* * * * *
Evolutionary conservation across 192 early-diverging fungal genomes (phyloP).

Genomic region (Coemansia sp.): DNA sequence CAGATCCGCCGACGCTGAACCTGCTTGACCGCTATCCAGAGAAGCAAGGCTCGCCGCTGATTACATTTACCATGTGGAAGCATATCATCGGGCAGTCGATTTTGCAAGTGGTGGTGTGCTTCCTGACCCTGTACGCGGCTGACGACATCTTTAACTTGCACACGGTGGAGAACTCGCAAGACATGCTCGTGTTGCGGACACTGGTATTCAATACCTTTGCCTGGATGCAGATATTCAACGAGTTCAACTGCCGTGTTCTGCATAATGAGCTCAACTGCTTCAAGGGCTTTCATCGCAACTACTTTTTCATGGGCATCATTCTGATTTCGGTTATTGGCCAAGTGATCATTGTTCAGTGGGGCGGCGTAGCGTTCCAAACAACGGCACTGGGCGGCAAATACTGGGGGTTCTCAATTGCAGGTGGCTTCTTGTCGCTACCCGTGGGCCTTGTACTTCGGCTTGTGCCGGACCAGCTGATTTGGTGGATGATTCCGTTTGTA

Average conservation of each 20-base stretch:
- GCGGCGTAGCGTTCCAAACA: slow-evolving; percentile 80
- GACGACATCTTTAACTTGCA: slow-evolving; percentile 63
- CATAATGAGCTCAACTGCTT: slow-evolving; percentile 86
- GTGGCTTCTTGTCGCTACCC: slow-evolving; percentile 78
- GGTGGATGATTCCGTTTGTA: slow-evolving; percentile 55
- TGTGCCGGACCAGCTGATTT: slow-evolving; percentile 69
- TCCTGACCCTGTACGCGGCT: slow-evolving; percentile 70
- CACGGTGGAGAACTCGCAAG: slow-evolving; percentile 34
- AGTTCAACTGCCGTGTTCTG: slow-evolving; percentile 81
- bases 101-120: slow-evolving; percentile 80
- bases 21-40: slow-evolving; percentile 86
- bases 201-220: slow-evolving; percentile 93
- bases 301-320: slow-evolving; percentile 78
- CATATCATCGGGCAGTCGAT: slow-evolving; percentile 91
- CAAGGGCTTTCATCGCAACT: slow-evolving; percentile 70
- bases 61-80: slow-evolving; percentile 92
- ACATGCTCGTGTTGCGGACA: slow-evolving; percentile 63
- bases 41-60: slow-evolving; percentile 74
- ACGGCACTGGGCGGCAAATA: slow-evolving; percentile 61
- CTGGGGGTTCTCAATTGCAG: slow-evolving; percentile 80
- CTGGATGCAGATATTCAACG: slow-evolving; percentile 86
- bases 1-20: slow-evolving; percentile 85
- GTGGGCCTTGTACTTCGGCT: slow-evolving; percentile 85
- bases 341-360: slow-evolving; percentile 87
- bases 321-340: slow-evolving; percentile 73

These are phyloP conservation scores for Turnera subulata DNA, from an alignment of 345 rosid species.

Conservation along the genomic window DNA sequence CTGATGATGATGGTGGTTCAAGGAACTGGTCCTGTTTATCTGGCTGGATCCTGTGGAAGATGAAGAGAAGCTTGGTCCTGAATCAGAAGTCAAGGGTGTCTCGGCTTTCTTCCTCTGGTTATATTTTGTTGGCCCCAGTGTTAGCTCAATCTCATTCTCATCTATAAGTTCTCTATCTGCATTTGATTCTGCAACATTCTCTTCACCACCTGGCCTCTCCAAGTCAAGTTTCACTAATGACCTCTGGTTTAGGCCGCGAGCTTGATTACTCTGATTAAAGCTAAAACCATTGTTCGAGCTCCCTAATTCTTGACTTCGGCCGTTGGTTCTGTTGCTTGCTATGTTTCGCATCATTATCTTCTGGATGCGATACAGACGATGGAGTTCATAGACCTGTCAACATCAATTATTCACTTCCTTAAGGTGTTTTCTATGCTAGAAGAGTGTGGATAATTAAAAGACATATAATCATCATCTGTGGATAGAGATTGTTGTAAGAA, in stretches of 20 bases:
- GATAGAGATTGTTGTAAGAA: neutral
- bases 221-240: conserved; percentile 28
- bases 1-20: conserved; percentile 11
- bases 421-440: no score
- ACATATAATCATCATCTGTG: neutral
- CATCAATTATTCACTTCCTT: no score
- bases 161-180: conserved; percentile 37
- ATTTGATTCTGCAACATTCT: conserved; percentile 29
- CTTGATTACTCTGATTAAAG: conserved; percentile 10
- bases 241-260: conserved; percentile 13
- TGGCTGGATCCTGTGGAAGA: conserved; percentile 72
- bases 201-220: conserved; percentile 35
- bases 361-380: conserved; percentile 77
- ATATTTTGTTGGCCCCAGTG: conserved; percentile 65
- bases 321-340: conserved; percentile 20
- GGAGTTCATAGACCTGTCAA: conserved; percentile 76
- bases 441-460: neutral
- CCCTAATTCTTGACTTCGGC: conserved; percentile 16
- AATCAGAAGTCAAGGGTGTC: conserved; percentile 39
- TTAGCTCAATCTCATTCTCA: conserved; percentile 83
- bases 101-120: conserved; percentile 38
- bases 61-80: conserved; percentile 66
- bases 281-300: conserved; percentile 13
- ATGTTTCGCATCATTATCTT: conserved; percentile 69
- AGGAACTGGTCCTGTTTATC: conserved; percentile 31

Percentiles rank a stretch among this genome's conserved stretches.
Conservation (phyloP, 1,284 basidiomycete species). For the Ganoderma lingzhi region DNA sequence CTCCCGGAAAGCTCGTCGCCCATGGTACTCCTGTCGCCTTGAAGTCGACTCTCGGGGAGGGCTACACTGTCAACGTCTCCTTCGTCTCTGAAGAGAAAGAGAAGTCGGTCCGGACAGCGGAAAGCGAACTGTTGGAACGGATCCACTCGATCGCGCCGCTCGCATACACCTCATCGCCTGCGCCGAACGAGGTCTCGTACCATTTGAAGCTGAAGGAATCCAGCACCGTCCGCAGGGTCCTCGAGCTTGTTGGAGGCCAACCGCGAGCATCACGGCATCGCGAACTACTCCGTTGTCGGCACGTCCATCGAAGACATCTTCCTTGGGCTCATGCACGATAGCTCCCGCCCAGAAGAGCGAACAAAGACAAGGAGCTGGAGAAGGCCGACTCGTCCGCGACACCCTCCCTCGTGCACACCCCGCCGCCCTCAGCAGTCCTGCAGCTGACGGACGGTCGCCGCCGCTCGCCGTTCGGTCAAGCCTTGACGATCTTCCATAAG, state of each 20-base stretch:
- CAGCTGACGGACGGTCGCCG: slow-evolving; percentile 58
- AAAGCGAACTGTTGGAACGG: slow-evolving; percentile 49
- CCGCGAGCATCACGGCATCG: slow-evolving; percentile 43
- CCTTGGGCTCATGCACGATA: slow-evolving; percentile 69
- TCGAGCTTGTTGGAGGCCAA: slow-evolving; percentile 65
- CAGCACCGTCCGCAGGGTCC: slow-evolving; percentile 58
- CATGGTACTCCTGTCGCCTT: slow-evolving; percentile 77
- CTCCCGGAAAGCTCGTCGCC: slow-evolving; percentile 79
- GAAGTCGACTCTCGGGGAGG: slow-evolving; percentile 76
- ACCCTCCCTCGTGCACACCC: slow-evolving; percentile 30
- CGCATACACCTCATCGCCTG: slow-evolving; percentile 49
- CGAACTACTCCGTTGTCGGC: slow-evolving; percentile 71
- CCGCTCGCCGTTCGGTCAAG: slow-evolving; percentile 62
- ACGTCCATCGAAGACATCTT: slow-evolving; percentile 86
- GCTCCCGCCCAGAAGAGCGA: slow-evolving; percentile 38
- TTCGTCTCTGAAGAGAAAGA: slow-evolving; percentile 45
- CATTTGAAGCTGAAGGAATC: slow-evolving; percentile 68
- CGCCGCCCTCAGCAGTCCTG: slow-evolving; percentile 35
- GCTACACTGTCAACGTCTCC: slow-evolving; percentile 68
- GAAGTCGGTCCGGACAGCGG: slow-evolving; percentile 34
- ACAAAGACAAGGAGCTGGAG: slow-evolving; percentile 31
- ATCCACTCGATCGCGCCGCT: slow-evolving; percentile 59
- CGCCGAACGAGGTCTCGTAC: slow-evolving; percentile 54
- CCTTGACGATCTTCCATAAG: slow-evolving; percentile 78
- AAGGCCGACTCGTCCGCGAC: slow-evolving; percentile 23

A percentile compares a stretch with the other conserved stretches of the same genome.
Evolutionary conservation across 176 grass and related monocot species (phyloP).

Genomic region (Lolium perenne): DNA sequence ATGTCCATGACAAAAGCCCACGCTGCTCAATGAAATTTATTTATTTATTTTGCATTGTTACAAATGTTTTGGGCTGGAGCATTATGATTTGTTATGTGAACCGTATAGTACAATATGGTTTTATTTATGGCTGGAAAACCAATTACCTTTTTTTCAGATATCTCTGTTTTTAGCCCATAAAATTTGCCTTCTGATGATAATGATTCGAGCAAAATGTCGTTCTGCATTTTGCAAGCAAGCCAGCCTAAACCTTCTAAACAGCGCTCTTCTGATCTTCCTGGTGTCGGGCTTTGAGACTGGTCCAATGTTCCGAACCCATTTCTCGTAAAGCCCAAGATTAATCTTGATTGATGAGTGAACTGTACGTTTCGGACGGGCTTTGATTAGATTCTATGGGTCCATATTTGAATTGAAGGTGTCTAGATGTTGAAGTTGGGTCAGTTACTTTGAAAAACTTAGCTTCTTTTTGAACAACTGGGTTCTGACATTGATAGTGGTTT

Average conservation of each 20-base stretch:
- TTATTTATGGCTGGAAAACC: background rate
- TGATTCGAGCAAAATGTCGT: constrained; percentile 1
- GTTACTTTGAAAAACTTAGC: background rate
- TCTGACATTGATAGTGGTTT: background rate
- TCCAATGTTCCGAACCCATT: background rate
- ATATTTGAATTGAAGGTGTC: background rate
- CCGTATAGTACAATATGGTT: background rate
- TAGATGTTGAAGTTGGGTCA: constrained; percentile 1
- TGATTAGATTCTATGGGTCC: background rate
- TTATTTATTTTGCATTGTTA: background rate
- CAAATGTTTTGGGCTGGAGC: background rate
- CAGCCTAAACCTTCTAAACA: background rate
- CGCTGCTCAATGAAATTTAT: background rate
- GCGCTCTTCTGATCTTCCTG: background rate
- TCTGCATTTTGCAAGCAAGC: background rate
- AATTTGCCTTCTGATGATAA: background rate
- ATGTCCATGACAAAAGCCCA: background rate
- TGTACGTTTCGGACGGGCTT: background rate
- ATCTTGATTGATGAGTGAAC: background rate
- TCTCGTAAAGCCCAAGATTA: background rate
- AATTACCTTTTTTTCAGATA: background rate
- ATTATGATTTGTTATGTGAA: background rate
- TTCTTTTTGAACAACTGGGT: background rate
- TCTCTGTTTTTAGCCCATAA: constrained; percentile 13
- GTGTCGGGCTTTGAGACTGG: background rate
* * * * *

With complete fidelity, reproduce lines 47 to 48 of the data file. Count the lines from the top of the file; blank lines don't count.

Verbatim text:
- bases 441-460: neutral
- CCCTAATTCTTGACTTCGGC: conserved; percentile 16